<I>Dora</I>: Composer Bobby Villarreal draws upon Latin heritage
July 3, 2024

Dora: Composer Bobby Villarreal draws upon Latin heritage

LA-based composer Bobby Villarreal has been working on the Paramount+ reboot of the iconic children’s series Dora. The animated show draws on numerous authentic Latin styles of music, including reggaeton, bachata, salsa, banda and cumbia. 

A Houston native and graduate of Berklee College of Music, Villarreal (pictured) is no stranger to the children’s entertainment space. He is currently writing additional music for Netflix’s Gabby’s Dollhouse, as well as Nickelodeon’s Blues Clues & You. For his Dora work, Villarreal drew inspiration from
several modern Latin artists. Listeners may hear elements of Bad Bunny, Peso Pluma, Karol G, and J. Balvin throughout the show's many themes. 

Villarreal incorporated authentic instruments in the soundtrack, including the Puerto Rican Cuatro, Timbales and Congas. He also blended in Latin pop beats programmed with 808s, trap drums and modern synths. 

“I grew up a huge fan of the original Dora the Explorer series,” states the composer. “I used to watch the show with my younger brother when he would get home from school in the afternoons. Dora The Explorer was the first animated show I can remember from my childhood that celebrated Latin culture, taught kids about Spanish and had a main character who I identified with as a Latino — which was all the more exciting!

“As a third-generation Latino who grew up in Houston, TX, my parents’ house was filled with the songs and musical stylings of Juan Gabriel, Luis Miguel, Selena, Rocío Dúrcal, Elvis Crespo and Celia Cruz, to name a few. At the time, I didn’t realize how lucky I was for this to be the soundtrack to my childhood.”

Listening to songs from those artists became a part of Villarreal’s DNA and musical taste.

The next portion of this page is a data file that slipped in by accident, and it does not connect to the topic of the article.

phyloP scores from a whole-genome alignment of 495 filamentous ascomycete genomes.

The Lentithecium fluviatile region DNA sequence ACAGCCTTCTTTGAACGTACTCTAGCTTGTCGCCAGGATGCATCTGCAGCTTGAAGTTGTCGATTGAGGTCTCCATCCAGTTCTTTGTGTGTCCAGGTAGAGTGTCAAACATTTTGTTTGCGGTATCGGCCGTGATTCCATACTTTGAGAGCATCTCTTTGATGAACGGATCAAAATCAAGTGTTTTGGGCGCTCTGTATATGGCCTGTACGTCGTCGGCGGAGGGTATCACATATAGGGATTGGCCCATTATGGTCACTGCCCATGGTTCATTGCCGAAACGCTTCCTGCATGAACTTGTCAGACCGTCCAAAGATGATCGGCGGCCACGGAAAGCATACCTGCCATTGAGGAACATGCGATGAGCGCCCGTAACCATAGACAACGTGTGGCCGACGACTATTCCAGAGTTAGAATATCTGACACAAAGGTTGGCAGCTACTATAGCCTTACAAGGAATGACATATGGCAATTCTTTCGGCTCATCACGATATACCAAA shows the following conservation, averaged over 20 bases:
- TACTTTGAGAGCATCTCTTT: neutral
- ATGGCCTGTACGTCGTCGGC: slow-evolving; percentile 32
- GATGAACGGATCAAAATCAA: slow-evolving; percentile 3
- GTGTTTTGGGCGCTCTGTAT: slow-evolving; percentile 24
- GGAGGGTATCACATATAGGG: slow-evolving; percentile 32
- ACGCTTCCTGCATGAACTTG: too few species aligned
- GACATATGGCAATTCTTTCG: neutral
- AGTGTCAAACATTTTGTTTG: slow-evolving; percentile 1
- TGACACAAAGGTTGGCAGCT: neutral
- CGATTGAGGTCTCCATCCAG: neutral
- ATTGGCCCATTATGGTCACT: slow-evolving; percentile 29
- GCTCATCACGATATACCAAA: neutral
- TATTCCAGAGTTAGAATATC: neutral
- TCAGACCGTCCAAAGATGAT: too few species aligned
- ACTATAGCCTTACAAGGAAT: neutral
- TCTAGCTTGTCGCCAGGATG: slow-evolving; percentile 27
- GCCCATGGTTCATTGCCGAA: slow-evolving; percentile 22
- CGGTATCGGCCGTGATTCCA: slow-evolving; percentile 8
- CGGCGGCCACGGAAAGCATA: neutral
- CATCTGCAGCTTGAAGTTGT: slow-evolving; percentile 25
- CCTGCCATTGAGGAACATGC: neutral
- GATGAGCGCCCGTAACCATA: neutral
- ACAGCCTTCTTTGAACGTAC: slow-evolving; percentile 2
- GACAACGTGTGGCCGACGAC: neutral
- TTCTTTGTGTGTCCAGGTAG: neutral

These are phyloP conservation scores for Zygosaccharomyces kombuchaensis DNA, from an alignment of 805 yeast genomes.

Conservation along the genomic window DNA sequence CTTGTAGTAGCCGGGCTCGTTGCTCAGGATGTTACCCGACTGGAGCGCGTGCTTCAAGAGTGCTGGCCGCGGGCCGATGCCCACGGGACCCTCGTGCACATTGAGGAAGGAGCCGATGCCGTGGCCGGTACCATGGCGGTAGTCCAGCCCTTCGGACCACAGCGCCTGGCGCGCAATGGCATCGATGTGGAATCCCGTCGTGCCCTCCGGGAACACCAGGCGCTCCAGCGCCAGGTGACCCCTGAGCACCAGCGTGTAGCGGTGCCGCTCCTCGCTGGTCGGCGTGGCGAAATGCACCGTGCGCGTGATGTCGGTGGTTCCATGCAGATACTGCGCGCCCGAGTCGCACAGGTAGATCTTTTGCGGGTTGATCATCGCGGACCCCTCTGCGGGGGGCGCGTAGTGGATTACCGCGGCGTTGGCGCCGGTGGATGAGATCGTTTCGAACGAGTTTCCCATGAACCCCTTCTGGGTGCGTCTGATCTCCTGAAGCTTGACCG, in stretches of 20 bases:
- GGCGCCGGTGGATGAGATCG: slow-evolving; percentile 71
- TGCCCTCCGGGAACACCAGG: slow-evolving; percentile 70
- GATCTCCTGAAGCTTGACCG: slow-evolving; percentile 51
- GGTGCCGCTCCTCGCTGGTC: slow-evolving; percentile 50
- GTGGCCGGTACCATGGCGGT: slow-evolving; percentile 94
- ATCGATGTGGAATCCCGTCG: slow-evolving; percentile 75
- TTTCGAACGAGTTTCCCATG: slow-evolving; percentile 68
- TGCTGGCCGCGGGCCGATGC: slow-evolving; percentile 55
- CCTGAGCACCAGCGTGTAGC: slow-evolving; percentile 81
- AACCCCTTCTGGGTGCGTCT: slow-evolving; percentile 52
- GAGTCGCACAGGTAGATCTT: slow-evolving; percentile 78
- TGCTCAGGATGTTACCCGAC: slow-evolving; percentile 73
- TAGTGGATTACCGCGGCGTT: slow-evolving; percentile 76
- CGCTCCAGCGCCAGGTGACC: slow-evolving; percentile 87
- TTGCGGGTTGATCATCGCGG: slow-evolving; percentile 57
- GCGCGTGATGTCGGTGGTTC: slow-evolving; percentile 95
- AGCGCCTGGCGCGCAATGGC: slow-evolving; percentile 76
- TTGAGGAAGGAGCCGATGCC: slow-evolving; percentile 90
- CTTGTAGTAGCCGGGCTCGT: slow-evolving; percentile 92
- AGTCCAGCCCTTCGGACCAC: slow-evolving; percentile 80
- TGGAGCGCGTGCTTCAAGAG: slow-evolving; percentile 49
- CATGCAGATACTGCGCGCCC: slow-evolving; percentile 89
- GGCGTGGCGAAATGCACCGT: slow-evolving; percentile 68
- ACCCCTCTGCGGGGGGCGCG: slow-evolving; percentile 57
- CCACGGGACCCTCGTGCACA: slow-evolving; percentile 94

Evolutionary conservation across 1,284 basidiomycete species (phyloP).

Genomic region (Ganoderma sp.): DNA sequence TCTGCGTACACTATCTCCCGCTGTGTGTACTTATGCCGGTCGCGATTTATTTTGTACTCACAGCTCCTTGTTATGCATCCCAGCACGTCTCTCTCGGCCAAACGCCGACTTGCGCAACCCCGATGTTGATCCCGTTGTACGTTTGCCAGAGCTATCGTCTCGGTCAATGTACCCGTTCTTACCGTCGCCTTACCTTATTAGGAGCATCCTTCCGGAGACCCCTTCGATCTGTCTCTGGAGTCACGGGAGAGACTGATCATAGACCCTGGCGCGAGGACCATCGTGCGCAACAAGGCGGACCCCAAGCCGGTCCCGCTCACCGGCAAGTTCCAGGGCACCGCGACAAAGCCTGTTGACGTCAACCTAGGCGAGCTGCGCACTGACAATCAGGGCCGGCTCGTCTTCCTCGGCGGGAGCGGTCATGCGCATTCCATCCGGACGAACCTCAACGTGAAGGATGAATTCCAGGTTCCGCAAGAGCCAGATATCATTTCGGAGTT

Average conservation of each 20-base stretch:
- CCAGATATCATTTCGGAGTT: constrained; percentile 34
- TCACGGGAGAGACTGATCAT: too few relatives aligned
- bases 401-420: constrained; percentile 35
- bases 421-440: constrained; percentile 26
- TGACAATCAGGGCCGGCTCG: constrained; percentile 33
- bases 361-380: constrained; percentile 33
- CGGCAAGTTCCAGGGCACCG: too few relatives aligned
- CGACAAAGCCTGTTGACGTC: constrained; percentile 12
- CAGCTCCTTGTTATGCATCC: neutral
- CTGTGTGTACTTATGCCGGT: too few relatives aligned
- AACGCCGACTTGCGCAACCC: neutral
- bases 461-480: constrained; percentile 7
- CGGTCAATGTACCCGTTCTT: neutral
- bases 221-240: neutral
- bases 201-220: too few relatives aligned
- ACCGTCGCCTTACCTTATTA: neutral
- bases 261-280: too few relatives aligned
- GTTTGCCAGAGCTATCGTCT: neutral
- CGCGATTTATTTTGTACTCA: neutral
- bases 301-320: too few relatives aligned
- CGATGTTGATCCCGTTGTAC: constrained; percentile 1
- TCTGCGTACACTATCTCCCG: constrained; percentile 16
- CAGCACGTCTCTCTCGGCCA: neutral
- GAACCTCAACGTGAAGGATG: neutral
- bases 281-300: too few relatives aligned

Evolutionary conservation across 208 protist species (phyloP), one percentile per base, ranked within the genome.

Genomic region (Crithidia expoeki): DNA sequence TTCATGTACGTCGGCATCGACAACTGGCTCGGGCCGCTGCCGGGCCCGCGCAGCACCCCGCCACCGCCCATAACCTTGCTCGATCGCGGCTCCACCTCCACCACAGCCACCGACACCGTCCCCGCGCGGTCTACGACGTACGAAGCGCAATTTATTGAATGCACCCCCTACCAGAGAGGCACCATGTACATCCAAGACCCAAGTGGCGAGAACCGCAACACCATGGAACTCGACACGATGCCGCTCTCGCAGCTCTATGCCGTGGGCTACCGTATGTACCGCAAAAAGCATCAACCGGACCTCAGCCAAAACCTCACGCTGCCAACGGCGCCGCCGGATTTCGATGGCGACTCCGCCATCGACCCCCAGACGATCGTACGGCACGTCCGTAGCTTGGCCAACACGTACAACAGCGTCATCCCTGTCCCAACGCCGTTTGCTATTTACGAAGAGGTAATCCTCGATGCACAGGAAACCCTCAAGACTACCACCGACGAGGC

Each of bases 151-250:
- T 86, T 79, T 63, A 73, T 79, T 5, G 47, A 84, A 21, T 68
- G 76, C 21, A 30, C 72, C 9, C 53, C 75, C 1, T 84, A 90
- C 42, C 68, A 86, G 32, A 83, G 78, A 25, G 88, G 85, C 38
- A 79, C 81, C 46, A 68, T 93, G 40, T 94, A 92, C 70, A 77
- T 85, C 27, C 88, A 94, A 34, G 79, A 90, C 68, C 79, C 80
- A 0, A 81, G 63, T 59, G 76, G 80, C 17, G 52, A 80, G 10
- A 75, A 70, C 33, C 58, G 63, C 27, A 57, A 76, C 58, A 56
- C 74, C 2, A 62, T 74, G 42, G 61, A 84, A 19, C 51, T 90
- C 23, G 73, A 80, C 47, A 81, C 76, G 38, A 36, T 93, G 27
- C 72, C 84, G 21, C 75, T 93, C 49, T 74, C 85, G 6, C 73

“Now, years later, I’m married with a wife and two kids, and we love jamming out to modern Latin artists such as Bad Bunny, J Balvin, Natalia Lafourcade, Karol G…I enjoy so many different Latin genres, and I found much of my inspiration for the score to Dora by keeping my ears open to the eclectic and rich sounds that shaped my childhood, as well as the modern Latin music I love listening to today.”

Some of the regional Latin American instruments featured in Dora’s score include the Puerto Rican Cuatro, a 10-stringed guitar that’s also the national instrument of Puerto Rico. Six of the Cuatro’s string pairings are tuned in unison pitch, which gives the guitar a lush chorus sound and melodic richness often heard in Latin Salsa music, he explains. 

“I also had the privilege of working with Venezuelan percussionist and composer Lorena Perez Batista, who recorded incredible performances on Timbales and Dominican Tambora that added a beautiful organic and percussive depth to Dora’s rainforest underscore that I absolutely loved.”

Villarreal says he wanted to make sure he kept the spirit of the original Dora character and series strong in the new show, while also bringing a fresh and modern Latin musical perspective for Dora’s new adventures.

“Understanding Dora – the fearless leader who is a friend to all and a champion of empowerment – and drawing from my uniquely-musical upbringing really gave me a solid foundation when first approaching the score on the new series,” he concludes.

The CG-animated series is produced by Nickelodeon Animation and streams on Paramount+ in the US.